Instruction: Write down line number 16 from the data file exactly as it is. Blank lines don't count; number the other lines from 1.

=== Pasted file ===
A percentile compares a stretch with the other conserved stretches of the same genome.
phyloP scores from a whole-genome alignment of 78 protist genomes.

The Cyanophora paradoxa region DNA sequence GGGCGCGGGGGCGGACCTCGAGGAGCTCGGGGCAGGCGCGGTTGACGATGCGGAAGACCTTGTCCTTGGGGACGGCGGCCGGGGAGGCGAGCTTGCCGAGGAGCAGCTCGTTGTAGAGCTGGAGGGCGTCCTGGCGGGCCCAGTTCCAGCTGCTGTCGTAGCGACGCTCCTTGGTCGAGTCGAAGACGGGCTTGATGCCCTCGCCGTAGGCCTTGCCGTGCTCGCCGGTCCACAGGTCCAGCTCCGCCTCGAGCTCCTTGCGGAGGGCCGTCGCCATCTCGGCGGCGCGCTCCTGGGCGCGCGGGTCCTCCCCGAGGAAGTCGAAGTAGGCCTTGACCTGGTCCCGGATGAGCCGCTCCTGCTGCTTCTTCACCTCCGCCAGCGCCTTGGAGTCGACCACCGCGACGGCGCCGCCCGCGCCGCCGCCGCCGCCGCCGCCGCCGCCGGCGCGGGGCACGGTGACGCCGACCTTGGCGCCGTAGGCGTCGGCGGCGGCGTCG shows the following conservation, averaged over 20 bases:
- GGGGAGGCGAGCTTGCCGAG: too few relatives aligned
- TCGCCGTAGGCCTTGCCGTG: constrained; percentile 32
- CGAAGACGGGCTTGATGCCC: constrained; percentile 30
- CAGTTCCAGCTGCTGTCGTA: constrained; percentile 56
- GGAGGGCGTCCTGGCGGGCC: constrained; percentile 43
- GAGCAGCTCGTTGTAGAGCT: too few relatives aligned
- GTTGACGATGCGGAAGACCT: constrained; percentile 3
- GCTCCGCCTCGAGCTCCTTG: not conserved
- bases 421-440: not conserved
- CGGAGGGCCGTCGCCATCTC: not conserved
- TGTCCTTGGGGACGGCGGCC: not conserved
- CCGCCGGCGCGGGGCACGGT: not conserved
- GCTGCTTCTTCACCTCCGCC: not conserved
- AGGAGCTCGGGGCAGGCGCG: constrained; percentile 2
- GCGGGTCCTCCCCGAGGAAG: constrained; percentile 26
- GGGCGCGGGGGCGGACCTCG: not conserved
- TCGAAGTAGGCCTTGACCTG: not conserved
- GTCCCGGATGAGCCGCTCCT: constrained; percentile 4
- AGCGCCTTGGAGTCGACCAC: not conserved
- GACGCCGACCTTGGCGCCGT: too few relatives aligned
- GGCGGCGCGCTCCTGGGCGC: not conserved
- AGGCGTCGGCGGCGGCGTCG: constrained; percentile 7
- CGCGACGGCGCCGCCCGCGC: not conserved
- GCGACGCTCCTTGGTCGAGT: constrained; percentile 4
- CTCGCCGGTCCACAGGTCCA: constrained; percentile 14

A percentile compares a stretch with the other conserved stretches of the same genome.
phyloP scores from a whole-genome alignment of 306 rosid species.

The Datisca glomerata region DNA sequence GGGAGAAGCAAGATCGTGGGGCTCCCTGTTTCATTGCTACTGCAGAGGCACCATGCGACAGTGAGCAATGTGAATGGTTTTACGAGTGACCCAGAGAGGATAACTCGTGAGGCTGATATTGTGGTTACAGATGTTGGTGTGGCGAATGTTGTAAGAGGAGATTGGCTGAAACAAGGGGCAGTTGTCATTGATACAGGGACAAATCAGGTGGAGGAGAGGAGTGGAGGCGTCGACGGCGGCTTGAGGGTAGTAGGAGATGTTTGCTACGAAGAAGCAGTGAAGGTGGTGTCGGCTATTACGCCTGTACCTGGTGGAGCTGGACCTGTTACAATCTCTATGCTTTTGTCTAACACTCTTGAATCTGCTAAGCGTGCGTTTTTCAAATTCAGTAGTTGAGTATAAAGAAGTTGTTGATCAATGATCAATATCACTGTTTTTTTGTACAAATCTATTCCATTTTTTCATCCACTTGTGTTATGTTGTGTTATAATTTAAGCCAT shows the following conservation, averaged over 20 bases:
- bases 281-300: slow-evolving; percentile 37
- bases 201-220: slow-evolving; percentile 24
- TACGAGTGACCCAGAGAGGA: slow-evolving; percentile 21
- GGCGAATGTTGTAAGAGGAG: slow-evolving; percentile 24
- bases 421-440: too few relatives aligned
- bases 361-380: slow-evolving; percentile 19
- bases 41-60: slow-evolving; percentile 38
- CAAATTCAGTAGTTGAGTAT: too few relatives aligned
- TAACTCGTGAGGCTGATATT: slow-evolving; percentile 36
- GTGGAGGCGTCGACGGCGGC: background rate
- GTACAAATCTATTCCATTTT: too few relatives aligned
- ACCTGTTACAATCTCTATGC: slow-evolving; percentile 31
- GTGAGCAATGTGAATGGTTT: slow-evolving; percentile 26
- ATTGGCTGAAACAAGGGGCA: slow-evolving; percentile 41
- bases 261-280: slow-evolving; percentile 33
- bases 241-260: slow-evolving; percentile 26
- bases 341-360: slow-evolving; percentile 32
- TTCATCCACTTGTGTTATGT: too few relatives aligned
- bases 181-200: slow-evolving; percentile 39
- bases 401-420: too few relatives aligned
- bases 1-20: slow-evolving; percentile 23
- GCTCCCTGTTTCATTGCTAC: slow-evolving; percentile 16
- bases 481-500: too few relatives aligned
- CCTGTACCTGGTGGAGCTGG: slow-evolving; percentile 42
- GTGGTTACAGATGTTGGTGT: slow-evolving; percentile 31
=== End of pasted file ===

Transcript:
- GCTGCTTCTTCACCTCCGCC: not conserved